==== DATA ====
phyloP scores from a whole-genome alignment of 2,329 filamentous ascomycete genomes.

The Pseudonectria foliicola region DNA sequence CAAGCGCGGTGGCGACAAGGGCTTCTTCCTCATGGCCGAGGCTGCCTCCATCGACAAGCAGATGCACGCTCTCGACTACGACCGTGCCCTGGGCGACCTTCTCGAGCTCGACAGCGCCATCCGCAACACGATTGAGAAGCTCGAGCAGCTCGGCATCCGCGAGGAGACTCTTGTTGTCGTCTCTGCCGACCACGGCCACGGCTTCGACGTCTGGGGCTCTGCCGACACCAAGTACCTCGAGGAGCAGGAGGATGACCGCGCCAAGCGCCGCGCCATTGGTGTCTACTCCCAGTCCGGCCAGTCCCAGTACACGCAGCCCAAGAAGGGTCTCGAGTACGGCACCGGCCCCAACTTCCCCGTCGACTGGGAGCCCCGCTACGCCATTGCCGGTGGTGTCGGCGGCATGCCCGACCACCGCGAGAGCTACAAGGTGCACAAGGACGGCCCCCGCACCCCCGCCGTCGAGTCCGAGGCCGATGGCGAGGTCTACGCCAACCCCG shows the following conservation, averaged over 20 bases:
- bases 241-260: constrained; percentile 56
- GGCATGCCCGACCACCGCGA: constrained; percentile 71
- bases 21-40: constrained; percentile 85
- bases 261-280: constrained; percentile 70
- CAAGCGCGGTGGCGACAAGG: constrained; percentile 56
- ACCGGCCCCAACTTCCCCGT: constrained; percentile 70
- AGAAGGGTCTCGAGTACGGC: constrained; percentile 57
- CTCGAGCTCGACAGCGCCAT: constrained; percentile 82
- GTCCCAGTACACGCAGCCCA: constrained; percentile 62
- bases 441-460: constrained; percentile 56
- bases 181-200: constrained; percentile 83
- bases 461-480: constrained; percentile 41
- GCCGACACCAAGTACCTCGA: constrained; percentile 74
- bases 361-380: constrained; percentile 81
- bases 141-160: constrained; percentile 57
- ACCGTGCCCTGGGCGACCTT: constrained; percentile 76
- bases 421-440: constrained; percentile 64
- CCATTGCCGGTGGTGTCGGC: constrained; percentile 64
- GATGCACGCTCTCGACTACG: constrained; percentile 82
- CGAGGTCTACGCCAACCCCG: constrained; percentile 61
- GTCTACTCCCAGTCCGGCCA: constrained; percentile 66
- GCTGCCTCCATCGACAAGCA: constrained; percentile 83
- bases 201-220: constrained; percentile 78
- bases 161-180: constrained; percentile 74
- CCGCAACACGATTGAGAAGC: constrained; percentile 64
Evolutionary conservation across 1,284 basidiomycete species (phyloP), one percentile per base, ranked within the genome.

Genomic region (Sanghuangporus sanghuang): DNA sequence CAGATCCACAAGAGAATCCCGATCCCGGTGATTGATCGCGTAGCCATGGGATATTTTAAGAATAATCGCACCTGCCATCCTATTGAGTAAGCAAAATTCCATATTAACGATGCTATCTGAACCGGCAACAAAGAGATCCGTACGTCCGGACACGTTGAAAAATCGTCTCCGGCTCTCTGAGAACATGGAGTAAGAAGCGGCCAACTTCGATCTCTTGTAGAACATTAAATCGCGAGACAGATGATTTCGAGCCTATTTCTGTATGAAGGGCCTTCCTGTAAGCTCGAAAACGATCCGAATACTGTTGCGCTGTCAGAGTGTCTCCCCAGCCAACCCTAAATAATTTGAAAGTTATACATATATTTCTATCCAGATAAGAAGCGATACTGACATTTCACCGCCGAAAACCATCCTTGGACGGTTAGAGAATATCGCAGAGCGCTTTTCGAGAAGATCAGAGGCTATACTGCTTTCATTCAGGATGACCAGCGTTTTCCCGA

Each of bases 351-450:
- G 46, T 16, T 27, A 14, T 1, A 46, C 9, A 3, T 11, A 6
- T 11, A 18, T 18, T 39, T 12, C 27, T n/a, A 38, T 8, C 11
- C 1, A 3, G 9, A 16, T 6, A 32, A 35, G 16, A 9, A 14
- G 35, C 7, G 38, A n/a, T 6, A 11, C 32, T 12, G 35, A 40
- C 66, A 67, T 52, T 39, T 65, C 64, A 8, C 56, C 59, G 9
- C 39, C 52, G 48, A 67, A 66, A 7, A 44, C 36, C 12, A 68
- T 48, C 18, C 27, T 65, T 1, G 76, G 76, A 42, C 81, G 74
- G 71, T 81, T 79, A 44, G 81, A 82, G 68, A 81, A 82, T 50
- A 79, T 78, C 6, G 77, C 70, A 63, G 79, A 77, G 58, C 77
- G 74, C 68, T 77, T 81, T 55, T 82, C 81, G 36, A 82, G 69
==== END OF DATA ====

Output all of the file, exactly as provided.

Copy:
phyloP scores from a whole-genome alignment of 2,329 filamentous ascomycete genomes.

The Pseudonectria foliicola region DNA sequence CAAGCGCGGTGGCGACAAGGGCTTCTTCCTCATGGCCGAGGCTGCCTCCATCGACAAGCAGATGCACGCTCTCGACTACGACCGTGCCCTGGGCGACCTTCTCGAGCTCGACAGCGCCATCCGCAACACGATTGAGAAGCTCGAGCAGCTCGGCATCCGCGAGGAGACTCTTGTTGTCGTCTCTGCCGACCACGGCCACGGCTTCGACGTCTGGGGCTCTGCCGACACCAAGTACCTCGAGGAGCAGGAGGATGACCGCGCCAAGCGCCGCGCCATTGGTGTCTACTCCCAGTCCGGCCAGTCCCAGTACACGCAGCCCAAGAAGGGTCTCGAGTACGGCACCGGCCCCAACTTCCCCGTCGACTGGGAGCCCCGCTACGCCATTGCCGGTGGTGTCGGCGGCATGCCCGACCACCGCGAGAGCTACAAGGTGCACAAGGACGGCCCCCGCACCCCCGCCGTCGAGTCCGAGGCCGATGGCGAGGTCTACGCCAACCCCG shows the following conservation, averaged over 20 bases:
- bases 241-260: constrained; percentile 56
- GGCATGCCCGACCACCGCGA: constrained; percentile 71
- bases 21-40: constrained; percentile 85
- bases 261-280: constrained; percentile 70
- CAAGCGCGGTGGCGACAAGG: constrained; percentile 56
- ACCGGCCCCAACTTCCCCGT: constrained; percentile 70
- AGAAGGGTCTCGAGTACGGC: constrained; percentile 57
- CTCGAGCTCGACAGCGCCAT: constrained; percentile 82
- GTCCCAGTACACGCAGCCCA: constrained; percentile 62
- bases 441-460: constrained; percentile 56
- bases 181-200: constrained; percentile 83
- bases 461-480: constrained; percentile 41
- GCCGACACCAAGTACCTCGA: constrained; percentile 74
- bases 361-380: constrained; percentile 81
- bases 141-160: constrained; percentile 57
- ACCGTGCCCTGGGCGACCTT: constrained; percentile 76
- bases 421-440: constrained; percentile 64
- CCATTGCCGGTGGTGTCGGC: constrained; percentile 64
- GATGCACGCTCTCGACTACG: constrained; percentile 82
- CGAGGTCTACGCCAACCCCG: constrained; percentile 61
- GTCTACTCCCAGTCCGGCCA: constrained; percentile 66
- GCTGCCTCCATCGACAAGCA: constrained; percentile 83
- bases 201-220: constrained; percentile 78
- bases 161-180: constrained; percentile 74
- CCGCAACACGATTGAGAAGC: constrained; percentile 64
Evolutionary conservation across 1,284 basidiomycete species (phyloP), one percentile per base, ranked within the genome.

Genomic region (Sanghuangporus sanghuang): DNA sequence CAGATCCACAAGAGAATCCCGATCCCGGTGATTGATCGCGTAGCCATGGGATATTTTAAGAATAATCGCACCTGCCATCCTATTGAGTAAGCAAAATTCCATATTAACGATGCTATCTGAACCGGCAACAAAGAGATCCGTACGTCCGGACACGTTGAAAAATCGTCTCCGGCTCTCTGAGAACATGGAGTAAGAAGCGGCCAACTTCGATCTCTTGTAGAACATTAAATCGCGAGACAGATGATTTCGAGCCTATTTCTGTATGAAGGGCCTTCCTGTAAGCTCGAAAACGATCCGAATACTGTTGCGCTGTCAGAGTGTCTCCCCAGCCAACCCTAAATAATTTGAAAGTTATACATATATTTCTATCCAGATAAGAAGCGATACTGACATTTCACCGCCGAAAACCATCCTTGGACGGTTAGAGAATATCGCAGAGCGCTTTTCGAGAAGATCAGAGGCTATACTGCTTTCATTCAGGATGACCAGCGTTTTCCCGA

Each of bases 351-450:
- G 46, T 16, T 27, A 14, T 1, A 46, C 9, A 3, T 11, A 6
- T 11, A 18, T 18, T 39, T 12, C 27, T n/a, A 38, T 8, C 11
- C 1, A 3, G 9, A 16, T 6, A 32, A 35, G 16, A 9, A 14
- G 35, C 7, G 38, A n/a, T 6, A 11, C 32, T 12, G 35, A 40
- C 66, A 67, T 52, T 39, T 65, C 64, A 8, C 56, C 59, G 9
- C 39, C 52, G 48, A 67, A 66, A 7, A 44, C 36, C 12, A 68
- T 48, C 18, C 27, T 65, T 1, G 76, G 76, A 42, C 81, G 74
- G 71, T 81, T 79, A 44, G 81, A 82, G 68, A 81, A 82, T 50
- A 79, T 78, C 6, G 77, C 70, A 63, G 79, A 77, G 58, C 77
- G 74, C 68, T 77, T 81, T 55, T 82, C 81, G 36, A 82, G 69